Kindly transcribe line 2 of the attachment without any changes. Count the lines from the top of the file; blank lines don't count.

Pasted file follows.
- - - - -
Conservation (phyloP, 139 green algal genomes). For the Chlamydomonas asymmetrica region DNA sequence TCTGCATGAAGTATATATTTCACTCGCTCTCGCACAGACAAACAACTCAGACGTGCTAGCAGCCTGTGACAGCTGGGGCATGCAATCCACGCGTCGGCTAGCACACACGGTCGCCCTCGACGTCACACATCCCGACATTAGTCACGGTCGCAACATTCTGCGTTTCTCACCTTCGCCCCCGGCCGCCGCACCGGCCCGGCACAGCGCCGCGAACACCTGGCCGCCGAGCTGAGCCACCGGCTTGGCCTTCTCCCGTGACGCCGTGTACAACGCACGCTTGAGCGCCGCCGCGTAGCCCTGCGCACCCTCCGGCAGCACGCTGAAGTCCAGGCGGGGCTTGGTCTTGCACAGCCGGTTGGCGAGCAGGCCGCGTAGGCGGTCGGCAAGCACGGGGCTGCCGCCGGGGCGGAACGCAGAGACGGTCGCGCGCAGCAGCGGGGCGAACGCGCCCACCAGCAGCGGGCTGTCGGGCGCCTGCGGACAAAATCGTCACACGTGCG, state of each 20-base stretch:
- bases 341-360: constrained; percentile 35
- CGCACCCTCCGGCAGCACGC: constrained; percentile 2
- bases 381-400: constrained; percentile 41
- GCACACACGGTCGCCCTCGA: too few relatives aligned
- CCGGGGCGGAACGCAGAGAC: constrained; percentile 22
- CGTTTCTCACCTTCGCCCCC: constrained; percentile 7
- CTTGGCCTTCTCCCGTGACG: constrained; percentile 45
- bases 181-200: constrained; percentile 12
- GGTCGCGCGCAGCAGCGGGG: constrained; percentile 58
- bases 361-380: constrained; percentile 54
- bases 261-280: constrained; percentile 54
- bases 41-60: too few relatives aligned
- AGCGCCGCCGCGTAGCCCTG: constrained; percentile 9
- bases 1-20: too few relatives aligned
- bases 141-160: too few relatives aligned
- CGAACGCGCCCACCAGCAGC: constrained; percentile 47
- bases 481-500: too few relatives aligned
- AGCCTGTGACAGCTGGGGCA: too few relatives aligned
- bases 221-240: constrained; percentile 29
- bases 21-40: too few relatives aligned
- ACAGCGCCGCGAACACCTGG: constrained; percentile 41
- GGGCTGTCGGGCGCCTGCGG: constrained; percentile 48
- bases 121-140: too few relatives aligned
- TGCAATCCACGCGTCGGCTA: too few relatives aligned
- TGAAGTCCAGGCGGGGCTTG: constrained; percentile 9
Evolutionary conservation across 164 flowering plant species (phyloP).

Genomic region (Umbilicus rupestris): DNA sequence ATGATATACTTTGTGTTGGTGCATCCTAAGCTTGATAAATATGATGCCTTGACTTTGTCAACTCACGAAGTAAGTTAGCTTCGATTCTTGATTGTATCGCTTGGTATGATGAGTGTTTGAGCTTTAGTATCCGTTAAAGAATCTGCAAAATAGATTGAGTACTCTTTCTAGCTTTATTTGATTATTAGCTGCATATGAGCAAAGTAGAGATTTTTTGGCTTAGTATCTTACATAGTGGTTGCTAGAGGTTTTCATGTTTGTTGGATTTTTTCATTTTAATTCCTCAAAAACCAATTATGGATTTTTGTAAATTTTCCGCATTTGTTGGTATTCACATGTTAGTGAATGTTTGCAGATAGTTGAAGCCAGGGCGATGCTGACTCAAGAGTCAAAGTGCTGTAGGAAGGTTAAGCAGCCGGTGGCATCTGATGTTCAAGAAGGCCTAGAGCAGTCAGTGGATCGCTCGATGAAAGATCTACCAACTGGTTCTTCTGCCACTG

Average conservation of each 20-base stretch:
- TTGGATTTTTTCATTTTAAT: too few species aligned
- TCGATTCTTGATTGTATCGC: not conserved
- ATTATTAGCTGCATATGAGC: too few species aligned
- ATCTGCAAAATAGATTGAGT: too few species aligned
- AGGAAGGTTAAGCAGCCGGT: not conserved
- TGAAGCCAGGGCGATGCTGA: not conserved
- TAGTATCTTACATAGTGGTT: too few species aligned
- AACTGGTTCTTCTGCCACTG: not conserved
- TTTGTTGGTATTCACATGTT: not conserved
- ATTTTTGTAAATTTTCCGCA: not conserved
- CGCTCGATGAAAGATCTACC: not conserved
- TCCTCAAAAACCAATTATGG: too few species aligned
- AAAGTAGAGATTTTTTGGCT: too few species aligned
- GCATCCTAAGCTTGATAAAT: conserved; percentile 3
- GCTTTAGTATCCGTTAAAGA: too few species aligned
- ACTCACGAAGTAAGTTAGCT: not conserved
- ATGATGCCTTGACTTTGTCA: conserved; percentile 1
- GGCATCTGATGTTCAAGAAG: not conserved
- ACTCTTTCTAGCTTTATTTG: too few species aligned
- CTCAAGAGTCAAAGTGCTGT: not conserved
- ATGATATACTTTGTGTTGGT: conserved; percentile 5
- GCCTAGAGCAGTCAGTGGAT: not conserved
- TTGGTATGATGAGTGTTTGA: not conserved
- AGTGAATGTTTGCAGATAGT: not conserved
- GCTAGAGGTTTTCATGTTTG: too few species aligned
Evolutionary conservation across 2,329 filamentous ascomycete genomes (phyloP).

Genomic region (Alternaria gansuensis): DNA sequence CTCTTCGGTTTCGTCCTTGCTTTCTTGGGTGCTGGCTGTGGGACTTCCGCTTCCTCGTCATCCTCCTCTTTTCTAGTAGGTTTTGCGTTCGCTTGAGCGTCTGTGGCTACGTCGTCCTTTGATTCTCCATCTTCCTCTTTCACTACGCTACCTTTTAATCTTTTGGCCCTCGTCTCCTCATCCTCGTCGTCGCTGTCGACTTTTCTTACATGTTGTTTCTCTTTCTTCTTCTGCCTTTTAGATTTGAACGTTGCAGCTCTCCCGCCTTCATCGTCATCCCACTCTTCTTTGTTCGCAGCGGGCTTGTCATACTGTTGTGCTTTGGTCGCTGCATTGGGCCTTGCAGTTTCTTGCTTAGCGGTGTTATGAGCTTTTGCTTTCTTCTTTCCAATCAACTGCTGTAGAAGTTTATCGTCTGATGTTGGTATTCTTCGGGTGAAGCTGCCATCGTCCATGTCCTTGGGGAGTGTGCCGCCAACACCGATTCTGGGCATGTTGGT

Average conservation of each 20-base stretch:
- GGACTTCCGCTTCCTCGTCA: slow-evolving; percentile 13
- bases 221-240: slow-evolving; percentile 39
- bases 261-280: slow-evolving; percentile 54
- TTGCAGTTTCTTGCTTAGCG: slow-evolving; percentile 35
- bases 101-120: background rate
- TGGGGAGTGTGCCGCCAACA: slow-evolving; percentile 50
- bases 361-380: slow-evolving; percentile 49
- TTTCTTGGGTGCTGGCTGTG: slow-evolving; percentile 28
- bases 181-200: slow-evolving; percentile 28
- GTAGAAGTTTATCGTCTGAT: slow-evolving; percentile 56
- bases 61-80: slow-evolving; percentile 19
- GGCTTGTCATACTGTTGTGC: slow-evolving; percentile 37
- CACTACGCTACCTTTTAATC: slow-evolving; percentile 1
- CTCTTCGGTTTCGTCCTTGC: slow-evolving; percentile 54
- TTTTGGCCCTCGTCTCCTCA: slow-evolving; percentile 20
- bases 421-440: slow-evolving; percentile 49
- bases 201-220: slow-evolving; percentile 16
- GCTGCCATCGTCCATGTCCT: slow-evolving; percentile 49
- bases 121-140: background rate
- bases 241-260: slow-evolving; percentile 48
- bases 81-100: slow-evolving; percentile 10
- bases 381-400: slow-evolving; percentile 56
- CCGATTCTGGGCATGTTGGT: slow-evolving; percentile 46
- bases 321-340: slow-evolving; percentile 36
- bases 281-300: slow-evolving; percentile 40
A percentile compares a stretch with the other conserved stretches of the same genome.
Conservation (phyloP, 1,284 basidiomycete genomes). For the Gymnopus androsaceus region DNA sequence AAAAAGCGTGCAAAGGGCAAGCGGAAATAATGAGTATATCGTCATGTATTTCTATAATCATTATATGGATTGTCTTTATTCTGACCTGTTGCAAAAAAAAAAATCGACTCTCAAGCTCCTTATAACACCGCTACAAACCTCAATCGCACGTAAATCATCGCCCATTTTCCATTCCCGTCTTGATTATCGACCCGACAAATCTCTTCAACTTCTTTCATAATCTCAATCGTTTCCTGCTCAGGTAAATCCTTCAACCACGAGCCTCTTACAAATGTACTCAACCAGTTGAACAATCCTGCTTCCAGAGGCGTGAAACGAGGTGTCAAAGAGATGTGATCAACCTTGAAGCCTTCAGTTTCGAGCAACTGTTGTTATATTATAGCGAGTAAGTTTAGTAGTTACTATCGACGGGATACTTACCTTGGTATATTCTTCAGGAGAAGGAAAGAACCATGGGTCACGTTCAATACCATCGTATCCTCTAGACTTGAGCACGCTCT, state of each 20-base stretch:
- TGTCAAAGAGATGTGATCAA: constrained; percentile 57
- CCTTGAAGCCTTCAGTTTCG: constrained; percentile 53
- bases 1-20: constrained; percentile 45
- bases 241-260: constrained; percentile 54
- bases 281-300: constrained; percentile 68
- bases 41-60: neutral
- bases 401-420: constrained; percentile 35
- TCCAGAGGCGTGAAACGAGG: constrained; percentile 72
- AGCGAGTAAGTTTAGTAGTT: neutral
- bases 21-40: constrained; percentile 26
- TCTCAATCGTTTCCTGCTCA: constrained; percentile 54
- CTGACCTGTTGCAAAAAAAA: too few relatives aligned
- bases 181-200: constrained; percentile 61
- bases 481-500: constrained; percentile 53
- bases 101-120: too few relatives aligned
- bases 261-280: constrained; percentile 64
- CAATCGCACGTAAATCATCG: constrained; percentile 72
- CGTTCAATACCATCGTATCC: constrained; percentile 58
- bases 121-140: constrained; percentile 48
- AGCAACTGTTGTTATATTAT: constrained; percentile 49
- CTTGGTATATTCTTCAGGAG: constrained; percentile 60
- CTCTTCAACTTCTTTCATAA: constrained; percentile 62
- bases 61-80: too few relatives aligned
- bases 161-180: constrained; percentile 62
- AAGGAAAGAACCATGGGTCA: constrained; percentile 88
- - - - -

- bases 341-360: constrained; percentile 35